This will create the AlgaeAssembly directory and in that directory there will be a single fasta file called contigs.fasta with the contigs in it (Note: as an alternative you can use the scaffolds.fasta file too). We will use that file in the next steps, but before we continue we’d like to know a little bit about the assembly.

III. Assembling multiple reads from metagenomes

Thought experiment: Before you begin, think about where you are going to work. Should you make a new directory? Should you do this in your home directory? Why/Why not?

Spades Logo If we have lots of Illumina samples, we would start by combining the reads into three files: the left reads, the right reads, and the singleton reads – the singleton reads are left reads that don’t have a right mate or right reads that don’t have a left mate. We start by concatenating all the sequences:

If the sequences are not compressed you can use:

cat /data/gut/fastq/*_1.fastq > left.fastq
cat /data/gut/fastq/*_2.fastq > right.fastq

If your sequences are compressed you can use:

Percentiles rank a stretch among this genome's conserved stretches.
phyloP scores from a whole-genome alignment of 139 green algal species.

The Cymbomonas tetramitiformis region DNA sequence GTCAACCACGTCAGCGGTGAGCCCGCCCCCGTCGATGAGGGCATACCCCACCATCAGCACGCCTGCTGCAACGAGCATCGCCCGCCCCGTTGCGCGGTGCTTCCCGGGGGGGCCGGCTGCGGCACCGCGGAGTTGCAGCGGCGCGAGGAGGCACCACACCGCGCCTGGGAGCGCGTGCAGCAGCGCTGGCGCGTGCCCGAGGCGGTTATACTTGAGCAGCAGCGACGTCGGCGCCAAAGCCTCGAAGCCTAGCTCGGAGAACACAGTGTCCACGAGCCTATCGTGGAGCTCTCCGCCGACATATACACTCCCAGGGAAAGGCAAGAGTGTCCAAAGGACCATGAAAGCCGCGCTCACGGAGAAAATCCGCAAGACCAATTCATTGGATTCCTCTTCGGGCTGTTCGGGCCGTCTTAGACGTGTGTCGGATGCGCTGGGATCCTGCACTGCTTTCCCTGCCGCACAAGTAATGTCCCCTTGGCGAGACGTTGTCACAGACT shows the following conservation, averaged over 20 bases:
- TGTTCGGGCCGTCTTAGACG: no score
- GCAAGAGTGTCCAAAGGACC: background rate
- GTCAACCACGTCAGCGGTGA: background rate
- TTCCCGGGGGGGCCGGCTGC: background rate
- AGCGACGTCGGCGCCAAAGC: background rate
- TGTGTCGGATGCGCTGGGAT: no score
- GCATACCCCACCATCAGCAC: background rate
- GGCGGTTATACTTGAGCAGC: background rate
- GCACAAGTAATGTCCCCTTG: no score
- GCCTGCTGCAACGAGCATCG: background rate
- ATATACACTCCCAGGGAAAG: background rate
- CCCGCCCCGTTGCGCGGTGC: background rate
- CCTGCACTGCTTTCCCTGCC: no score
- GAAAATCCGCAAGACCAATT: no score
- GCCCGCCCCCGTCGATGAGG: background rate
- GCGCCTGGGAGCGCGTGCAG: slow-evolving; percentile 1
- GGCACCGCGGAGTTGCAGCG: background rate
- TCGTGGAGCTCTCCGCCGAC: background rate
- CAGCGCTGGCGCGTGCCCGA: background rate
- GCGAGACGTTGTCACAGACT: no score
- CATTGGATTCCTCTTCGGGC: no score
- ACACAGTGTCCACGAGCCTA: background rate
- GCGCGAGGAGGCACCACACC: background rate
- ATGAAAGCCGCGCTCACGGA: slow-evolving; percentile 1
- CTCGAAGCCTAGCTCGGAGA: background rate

gunzip -c  /data/ground_water/fastq/*_1.fastq.gz > left.fastq
gunzip -c  /data/ground_water/fastq/*_2.fastq.gz > right.fastq

Next, we can use spades to try to assemble these: --meta -1 left.fastq -2 right.fastq -o assembly

You should see an error like this:

Verification of expression 'irsl.eof() && irsr.eof()' failed in function 'void hammer::CorrectPairedReadFiles(const KMerData&, size_t&, size_t&, size_t&, size_t&, const string&, const string&, std::ofstream*, std::ofstream*, std::ofstream*, std::ofstream*, std::ofstream*)'. In file '/spades/src/projects/hammer/hammer_tools.cpp' on line 188. Message 'Pair of read files /home/ec2-user/gut_assembly/left.fastq and /home/ec2-user/gut_assembly/right.fastq contain unequal amount of reads'.